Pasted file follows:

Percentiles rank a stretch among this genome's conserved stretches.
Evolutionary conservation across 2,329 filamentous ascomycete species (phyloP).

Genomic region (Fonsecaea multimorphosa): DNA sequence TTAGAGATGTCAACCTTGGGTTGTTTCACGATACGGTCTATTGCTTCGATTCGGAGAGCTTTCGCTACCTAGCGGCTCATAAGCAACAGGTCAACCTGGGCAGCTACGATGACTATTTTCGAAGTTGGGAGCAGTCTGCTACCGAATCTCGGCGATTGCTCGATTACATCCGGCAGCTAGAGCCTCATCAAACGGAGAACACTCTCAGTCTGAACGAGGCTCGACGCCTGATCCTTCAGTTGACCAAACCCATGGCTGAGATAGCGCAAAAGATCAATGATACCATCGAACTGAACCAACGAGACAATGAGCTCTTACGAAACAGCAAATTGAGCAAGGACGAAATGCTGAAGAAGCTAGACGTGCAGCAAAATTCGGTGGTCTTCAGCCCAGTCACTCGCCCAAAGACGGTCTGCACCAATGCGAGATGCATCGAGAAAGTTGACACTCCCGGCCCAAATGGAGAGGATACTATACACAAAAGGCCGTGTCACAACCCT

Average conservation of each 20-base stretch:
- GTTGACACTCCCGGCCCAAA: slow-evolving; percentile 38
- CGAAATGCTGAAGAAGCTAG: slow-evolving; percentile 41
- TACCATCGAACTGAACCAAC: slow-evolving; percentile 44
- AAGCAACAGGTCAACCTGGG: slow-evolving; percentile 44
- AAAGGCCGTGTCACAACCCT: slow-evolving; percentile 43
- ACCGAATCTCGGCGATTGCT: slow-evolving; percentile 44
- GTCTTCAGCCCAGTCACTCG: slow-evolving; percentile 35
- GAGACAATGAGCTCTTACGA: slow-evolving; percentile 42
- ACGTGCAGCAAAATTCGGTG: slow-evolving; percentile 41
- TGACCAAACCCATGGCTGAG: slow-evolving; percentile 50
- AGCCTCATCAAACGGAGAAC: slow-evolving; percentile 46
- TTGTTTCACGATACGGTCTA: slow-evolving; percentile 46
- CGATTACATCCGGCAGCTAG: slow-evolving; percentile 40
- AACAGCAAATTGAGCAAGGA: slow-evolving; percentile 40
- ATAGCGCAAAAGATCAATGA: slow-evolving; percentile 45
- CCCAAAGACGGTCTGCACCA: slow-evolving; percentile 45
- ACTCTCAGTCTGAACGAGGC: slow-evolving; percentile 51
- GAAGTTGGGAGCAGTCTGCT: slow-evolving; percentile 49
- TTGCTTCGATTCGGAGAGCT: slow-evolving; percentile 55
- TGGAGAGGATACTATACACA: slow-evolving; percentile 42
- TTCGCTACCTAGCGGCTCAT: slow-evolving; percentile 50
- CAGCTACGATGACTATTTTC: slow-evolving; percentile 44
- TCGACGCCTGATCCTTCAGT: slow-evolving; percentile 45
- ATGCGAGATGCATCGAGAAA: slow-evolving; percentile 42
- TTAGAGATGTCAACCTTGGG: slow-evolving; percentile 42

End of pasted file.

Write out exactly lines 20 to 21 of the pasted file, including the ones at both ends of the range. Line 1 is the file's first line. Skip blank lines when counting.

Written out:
- CCCAAAGACGGTCTGCACCA: slow-evolving; percentile 45
- ACTCTCAGTCTGAACGAGGC: slow-evolving; percentile 51